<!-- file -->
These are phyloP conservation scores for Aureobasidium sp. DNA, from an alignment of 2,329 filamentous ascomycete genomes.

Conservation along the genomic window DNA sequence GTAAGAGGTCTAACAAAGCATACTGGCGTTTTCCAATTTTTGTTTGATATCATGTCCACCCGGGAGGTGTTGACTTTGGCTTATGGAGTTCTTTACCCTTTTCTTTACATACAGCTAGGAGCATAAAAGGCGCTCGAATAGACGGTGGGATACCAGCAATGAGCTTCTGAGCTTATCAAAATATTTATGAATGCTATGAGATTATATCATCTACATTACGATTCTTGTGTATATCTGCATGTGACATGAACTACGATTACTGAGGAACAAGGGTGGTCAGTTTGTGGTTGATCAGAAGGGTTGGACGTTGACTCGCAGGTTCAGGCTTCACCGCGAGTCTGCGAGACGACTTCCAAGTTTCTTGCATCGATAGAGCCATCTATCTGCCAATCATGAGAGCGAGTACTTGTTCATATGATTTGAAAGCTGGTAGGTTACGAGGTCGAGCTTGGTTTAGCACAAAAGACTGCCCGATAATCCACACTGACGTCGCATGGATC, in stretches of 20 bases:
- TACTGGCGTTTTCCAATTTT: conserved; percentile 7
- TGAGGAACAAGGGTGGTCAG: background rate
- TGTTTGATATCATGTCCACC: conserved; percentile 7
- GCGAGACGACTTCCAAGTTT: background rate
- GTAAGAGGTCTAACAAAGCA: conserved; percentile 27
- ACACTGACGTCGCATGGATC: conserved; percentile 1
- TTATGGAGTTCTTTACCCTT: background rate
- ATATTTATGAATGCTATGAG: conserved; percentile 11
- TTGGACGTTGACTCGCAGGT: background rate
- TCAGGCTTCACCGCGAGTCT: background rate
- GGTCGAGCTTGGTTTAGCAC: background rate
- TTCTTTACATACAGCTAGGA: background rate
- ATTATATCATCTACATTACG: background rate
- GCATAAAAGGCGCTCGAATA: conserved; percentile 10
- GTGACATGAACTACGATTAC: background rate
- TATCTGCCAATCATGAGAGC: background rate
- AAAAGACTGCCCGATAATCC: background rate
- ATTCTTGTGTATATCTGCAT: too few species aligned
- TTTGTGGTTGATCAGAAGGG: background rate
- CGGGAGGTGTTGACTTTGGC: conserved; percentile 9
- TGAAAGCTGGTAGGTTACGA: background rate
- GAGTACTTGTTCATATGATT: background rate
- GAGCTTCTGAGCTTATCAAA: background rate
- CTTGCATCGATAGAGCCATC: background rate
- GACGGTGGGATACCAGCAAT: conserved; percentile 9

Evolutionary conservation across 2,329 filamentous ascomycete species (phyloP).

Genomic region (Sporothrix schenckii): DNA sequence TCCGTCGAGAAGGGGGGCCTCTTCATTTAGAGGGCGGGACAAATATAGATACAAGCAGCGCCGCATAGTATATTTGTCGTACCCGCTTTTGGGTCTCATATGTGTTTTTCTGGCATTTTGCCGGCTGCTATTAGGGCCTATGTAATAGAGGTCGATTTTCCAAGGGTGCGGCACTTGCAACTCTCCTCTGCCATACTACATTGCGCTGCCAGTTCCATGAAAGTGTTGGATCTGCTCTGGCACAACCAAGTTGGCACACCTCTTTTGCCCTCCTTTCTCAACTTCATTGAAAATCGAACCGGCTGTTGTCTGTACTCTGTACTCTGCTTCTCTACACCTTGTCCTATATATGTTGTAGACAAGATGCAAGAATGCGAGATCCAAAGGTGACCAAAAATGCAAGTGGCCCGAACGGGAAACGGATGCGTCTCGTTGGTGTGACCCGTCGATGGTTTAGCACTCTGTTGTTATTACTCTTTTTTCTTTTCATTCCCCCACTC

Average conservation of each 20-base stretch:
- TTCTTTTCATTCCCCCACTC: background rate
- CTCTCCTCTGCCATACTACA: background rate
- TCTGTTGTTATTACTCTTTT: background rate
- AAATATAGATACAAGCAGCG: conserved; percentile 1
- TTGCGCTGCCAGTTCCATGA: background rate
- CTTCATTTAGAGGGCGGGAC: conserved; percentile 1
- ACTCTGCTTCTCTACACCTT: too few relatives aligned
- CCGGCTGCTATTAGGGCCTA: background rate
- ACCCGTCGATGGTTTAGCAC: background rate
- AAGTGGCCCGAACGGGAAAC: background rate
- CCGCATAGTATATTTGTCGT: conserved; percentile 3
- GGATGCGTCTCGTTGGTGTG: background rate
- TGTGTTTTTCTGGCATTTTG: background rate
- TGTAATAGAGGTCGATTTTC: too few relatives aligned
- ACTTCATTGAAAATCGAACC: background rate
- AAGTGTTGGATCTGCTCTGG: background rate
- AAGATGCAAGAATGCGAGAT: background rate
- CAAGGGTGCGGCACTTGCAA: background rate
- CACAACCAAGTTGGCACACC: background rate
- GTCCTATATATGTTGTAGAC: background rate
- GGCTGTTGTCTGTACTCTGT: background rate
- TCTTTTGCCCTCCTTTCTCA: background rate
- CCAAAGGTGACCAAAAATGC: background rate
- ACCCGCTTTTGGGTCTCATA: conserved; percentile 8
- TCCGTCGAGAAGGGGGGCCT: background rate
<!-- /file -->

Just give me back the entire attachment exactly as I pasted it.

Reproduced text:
These are phyloP conservation scores for Aureobasidium sp. DNA, from an alignment of 2,329 filamentous ascomycete genomes.

Conservation along the genomic window DNA sequence GTAAGAGGTCTAACAAAGCATACTGGCGTTTTCCAATTTTTGTTTGATATCATGTCCACCCGGGAGGTGTTGACTTTGGCTTATGGAGTTCTTTACCCTTTTCTTTACATACAGCTAGGAGCATAAAAGGCGCTCGAATAGACGGTGGGATACCAGCAATGAGCTTCTGAGCTTATCAAAATATTTATGAATGCTATGAGATTATATCATCTACATTACGATTCTTGTGTATATCTGCATGTGACATGAACTACGATTACTGAGGAACAAGGGTGGTCAGTTTGTGGTTGATCAGAAGGGTTGGACGTTGACTCGCAGGTTCAGGCTTCACCGCGAGTCTGCGAGACGACTTCCAAGTTTCTTGCATCGATAGAGCCATCTATCTGCCAATCATGAGAGCGAGTACTTGTTCATATGATTTGAAAGCTGGTAGGTTACGAGGTCGAGCTTGGTTTAGCACAAAAGACTGCCCGATAATCCACACTGACGTCGCATGGATC, in stretches of 20 bases:
- TACTGGCGTTTTCCAATTTT: conserved; percentile 7
- TGAGGAACAAGGGTGGTCAG: background rate
- TGTTTGATATCATGTCCACC: conserved; percentile 7
- GCGAGACGACTTCCAAGTTT: background rate
- GTAAGAGGTCTAACAAAGCA: conserved; percentile 27
- ACACTGACGTCGCATGGATC: conserved; percentile 1
- TTATGGAGTTCTTTACCCTT: background rate
- ATATTTATGAATGCTATGAG: conserved; percentile 11
- TTGGACGTTGACTCGCAGGT: background rate
- TCAGGCTTCACCGCGAGTCT: background rate
- GGTCGAGCTTGGTTTAGCAC: background rate
- TTCTTTACATACAGCTAGGA: background rate
- ATTATATCATCTACATTACG: background rate
- GCATAAAAGGCGCTCGAATA: conserved; percentile 10
- GTGACATGAACTACGATTAC: background rate
- TATCTGCCAATCATGAGAGC: background rate
- AAAAGACTGCCCGATAATCC: background rate
- ATTCTTGTGTATATCTGCAT: too few species aligned
- TTTGTGGTTGATCAGAAGGG: background rate
- CGGGAGGTGTTGACTTTGGC: conserved; percentile 9
- TGAAAGCTGGTAGGTTACGA: background rate
- GAGTACTTGTTCATATGATT: background rate
- GAGCTTCTGAGCTTATCAAA: background rate
- CTTGCATCGATAGAGCCATC: background rate
- GACGGTGGGATACCAGCAAT: conserved; percentile 9

Evolutionary conservation across 2,329 filamentous ascomycete species (phyloP).

Genomic region (Sporothrix schenckii): DNA sequence TCCGTCGAGAAGGGGGGCCTCTTCATTTAGAGGGCGGGACAAATATAGATACAAGCAGCGCCGCATAGTATATTTGTCGTACCCGCTTTTGGGTCTCATATGTGTTTTTCTGGCATTTTGCCGGCTGCTATTAGGGCCTATGTAATAGAGGTCGATTTTCCAAGGGTGCGGCACTTGCAACTCTCCTCTGCCATACTACATTGCGCTGCCAGTTCCATGAAAGTGTTGGATCTGCTCTGGCACAACCAAGTTGGCACACCTCTTTTGCCCTCCTTTCTCAACTTCATTGAAAATCGAACCGGCTGTTGTCTGTACTCTGTACTCTGCTTCTCTACACCTTGTCCTATATATGTTGTAGACAAGATGCAAGAATGCGAGATCCAAAGGTGACCAAAAATGCAAGTGGCCCGAACGGGAAACGGATGCGTCTCGTTGGTGTGACCCGTCGATGGTTTAGCACTCTGTTGTTATTACTCTTTTTTCTTTTCATTCCCCCACTC

Average conservation of each 20-base stretch:
- TTCTTTTCATTCCCCCACTC: background rate
- CTCTCCTCTGCCATACTACA: background rate
- TCTGTTGTTATTACTCTTTT: background rate
- AAATATAGATACAAGCAGCG: conserved; percentile 1
- TTGCGCTGCCAGTTCCATGA: background rate
- CTTCATTTAGAGGGCGGGAC: conserved; percentile 1
- ACTCTGCTTCTCTACACCTT: too few relatives aligned
- CCGGCTGCTATTAGGGCCTA: background rate
- ACCCGTCGATGGTTTAGCAC: background rate
- AAGTGGCCCGAACGGGAAAC: background rate
- CCGCATAGTATATTTGTCGT: conserved; percentile 3
- GGATGCGTCTCGTTGGTGTG: background rate
- TGTGTTTTTCTGGCATTTTG: background rate
- TGTAATAGAGGTCGATTTTC: too few relatives aligned
- ACTTCATTGAAAATCGAACC: background rate
- AAGTGTTGGATCTGCTCTGG: background rate
- AAGATGCAAGAATGCGAGAT: background rate
- CAAGGGTGCGGCACTTGCAA: background rate
- CACAACCAAGTTGGCACACC: background rate
- GTCCTATATATGTTGTAGAC: background rate
- GGCTGTTGTCTGTACTCTGT: background rate
- TCTTTTGCCCTCCTTTCTCA: background rate
- CCAAAGGTGACCAAAAATGC: background rate
- ACCCGCTTTTGGGTCTCATA: conserved; percentile 8
- TCCGTCGAGAAGGGGGGCCT: background rate